As for me? I took my rose colored glasses off the day I watched what CAN happen when Americans forget we aren't as beloved world-wide as much as we think we are, and that - yes - there really are some very bad people who would, and will, cause us as much pain, grief, and anxiety as we are willing to allow through our own stubborn pride of thinking ourselves as invincible.

    June 6, 2013 01:30 pm at 1:30 pm |
  20. Sniffit

    " What boggles my mind is the liberals and civil libertarians on this thread defending this action in the name of "keeping us safe". "

    Sort of like Sensenbrenner (R-WI), who authored the Patriot Act, pushed for its passage and defended it vehemently, suddenly having a problem with collection of these phone records?

    Fact is, the GOP/Teatrolls want desperately to spin this into a reason to attack Obama and the NRSCC has already tried to label it a new "scandal" despite all of what was done being 100% legal...legal because of the GOP. That hypocrisy is not overrun by your petty attempt to mischaracterize the act of pointing out that hypocrisy as defending the Patriot Act. This is the GOP/Teatrolls' chickens coming home to roost. They are reaping what they sowed. Their sudden outrage towards what they themselves pushed for, authorized and defended when a GOPer was POTUS and they controlled Congress is the height of hypocrisy...and pointing out that hypocrisy does not translate into defending the Patriot Act. It simply means the GOP/Teatrolls have no credibility whatsoever in their attacks on Obama and should let the adults have this conversation so we can get the thing repealed.

    June 6, 2013 01:31 pm at 1:31 pm |
  21. OldSchool

    We don't hear about all of the plots that are foiled in secret. There is word that an airline bombing was foiled in May that brought this stuff to light...

    June 6, 2013 01:31 pm at 1:31 pm |
  22. Rudy NYC


    Anyone who tries to defend this needs to be removed from office imediately. There is no excuse. It needs to stop now. The American public demands it.
    Can we start with Senators McConnell, McCain, Rubio, Cruz and Paul?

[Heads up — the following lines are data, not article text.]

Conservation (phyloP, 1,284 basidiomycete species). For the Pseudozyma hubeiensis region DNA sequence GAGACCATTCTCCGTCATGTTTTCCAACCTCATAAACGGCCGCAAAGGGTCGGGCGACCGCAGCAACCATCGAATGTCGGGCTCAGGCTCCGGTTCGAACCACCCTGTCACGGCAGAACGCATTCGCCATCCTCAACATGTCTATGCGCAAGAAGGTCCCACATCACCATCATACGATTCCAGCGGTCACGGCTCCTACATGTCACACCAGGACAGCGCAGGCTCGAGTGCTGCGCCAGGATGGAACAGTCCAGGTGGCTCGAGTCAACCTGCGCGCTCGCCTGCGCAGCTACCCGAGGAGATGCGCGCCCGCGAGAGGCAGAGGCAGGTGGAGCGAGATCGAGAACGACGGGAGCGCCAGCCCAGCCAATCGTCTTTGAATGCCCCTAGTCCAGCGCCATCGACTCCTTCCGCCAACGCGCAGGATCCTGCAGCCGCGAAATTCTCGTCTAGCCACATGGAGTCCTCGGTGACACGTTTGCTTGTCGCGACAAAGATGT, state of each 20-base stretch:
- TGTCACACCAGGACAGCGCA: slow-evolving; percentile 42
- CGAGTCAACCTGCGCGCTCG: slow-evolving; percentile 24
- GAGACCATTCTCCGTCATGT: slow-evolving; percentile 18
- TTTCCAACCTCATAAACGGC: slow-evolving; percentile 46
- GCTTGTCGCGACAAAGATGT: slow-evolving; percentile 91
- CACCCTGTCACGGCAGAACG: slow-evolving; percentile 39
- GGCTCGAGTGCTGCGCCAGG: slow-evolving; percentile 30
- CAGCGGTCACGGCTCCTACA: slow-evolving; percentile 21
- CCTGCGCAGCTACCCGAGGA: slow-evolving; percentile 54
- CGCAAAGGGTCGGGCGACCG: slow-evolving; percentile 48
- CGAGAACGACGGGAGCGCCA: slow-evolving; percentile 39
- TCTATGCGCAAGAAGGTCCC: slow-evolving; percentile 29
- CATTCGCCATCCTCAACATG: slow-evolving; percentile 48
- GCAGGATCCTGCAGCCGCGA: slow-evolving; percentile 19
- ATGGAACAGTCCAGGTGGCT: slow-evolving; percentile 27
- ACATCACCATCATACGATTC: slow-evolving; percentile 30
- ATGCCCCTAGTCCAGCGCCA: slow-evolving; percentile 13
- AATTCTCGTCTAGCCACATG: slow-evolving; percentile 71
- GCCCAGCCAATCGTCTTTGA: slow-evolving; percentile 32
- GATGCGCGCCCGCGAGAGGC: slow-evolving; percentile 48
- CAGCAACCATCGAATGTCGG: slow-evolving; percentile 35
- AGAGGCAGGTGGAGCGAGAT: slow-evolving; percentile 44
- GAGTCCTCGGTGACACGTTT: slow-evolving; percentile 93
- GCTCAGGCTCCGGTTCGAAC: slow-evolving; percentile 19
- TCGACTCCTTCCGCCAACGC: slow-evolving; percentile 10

June 6, 2013 01:32 pm at 1:32 pm |
  23. Herewegoagain

    Like this is news? This has been going on for a while now, it's just on this particular company – they had a press conference on it because something was published. Nothing like "using a good excuse" for doing something completely unconstitutional. "Lawful" is only defined by the legislators who created the law. Therefore, this statement is ironic in that the very same people who created the law to begin with, then goes on to interpret it(!!) as being lawful.

    June 6, 2013 01:32 pm at 1:32 pm |
  24. kacey

    if any of you think that this keeps us safe I have some bottom land and a bridge to sell you. Terrorism works because it will get through any security we throw up. "they have to be strong everywhere we only have to be strong in one place." Johnny Depp in dillinger.

    June 6, 2013 01:33 pm at 1:33 pm |
  25. sickofit

    "Lawful"? They can make any "laws" they want and call them "lawful". It doesn't make the laws just. They can even make differnet sets of laws. Laws for us and then laws for "them". Insider trading is illegal? Well only if your not a member of the House or Senate. Stashing money in off shore accounts and not paying taxes on it is "legal"... but then the only people who can do that sort of thing are the same ones who bribe our officials or our officials themselves. the rest of us are too poor to be able to cheat the system..... but hey its "lawful".

    June 6, 2013 01:34 pm at 1:34 pm |